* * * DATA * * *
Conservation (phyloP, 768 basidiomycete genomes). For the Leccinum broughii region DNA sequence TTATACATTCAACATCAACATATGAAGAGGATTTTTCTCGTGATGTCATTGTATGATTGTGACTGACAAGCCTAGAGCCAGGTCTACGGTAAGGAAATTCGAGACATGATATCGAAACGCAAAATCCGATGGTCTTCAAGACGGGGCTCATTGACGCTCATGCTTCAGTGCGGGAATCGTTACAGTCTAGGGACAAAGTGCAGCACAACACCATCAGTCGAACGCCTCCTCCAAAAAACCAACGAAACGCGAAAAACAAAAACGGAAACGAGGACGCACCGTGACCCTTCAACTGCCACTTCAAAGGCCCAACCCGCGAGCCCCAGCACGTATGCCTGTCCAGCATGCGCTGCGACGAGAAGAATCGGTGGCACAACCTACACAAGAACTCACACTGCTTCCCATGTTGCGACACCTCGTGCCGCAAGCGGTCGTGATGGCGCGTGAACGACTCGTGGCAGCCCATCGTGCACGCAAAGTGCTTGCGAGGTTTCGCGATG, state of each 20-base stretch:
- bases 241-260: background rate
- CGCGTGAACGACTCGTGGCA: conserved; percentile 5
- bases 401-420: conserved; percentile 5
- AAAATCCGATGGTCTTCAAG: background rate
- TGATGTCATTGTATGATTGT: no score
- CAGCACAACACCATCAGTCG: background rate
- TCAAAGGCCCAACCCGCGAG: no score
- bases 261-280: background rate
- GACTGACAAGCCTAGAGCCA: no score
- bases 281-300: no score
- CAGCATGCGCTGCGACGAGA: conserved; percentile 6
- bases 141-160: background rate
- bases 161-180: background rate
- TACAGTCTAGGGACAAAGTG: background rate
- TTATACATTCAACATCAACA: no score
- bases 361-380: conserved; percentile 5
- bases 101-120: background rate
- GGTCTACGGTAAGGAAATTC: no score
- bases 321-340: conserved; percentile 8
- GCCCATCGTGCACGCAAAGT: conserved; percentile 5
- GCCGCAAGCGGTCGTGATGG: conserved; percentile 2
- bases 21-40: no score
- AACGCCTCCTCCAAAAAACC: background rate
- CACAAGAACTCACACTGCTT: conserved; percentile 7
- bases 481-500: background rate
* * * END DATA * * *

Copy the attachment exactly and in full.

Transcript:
Conservation (phyloP, 768 basidiomycete genomes). For the Leccinum broughii region DNA sequence TTATACATTCAACATCAACATATGAAGAGGATTTTTCTCGTGATGTCATTGTATGATTGTGACTGACAAGCCTAGAGCCAGGTCTACGGTAAGGAAATTCGAGACATGATATCGAAACGCAAAATCCGATGGTCTTCAAGACGGGGCTCATTGACGCTCATGCTTCAGTGCGGGAATCGTTACAGTCTAGGGACAAAGTGCAGCACAACACCATCAGTCGAACGCCTCCTCCAAAAAACCAACGAAACGCGAAAAACAAAAACGGAAACGAGGACGCACCGTGACCCTTCAACTGCCACTTCAAAGGCCCAACCCGCGAGCCCCAGCACGTATGCCTGTCCAGCATGCGCTGCGACGAGAAGAATCGGTGGCACAACCTACACAAGAACTCACACTGCTTCCCATGTTGCGACACCTCGTGCCGCAAGCGGTCGTGATGGCGCGTGAACGACTCGTGGCAGCCCATCGTGCACGCAAAGTGCTTGCGAGGTTTCGCGATG, state of each 20-base stretch:
- bases 241-260: background rate
- CGCGTGAACGACTCGTGGCA: conserved; percentile 5
- bases 401-420: conserved; percentile 5
- AAAATCCGATGGTCTTCAAG: background rate
- TGATGTCATTGTATGATTGT: no score
- CAGCACAACACCATCAGTCG: background rate
- TCAAAGGCCCAACCCGCGAG: no score
- bases 261-280: background rate
- GACTGACAAGCCTAGAGCCA: no score
- bases 281-300: no score
- CAGCATGCGCTGCGACGAGA: conserved; percentile 6
- bases 141-160: background rate
- bases 161-180: background rate
- TACAGTCTAGGGACAAAGTG: background rate
- TTATACATTCAACATCAACA: no score
- bases 361-380: conserved; percentile 5
- bases 101-120: background rate
- GGTCTACGGTAAGGAAATTC: no score
- bases 321-340: conserved; percentile 8
- GCCCATCGTGCACGCAAAGT: conserved; percentile 5
- GCCGCAAGCGGTCGTGATGG: conserved; percentile 2
- bases 21-40: no score
- AACGCCTCCTCCAAAAAACC: background rate
- CACAAGAACTCACACTGCTT: conserved; percentile 7
- bases 481-500: background rate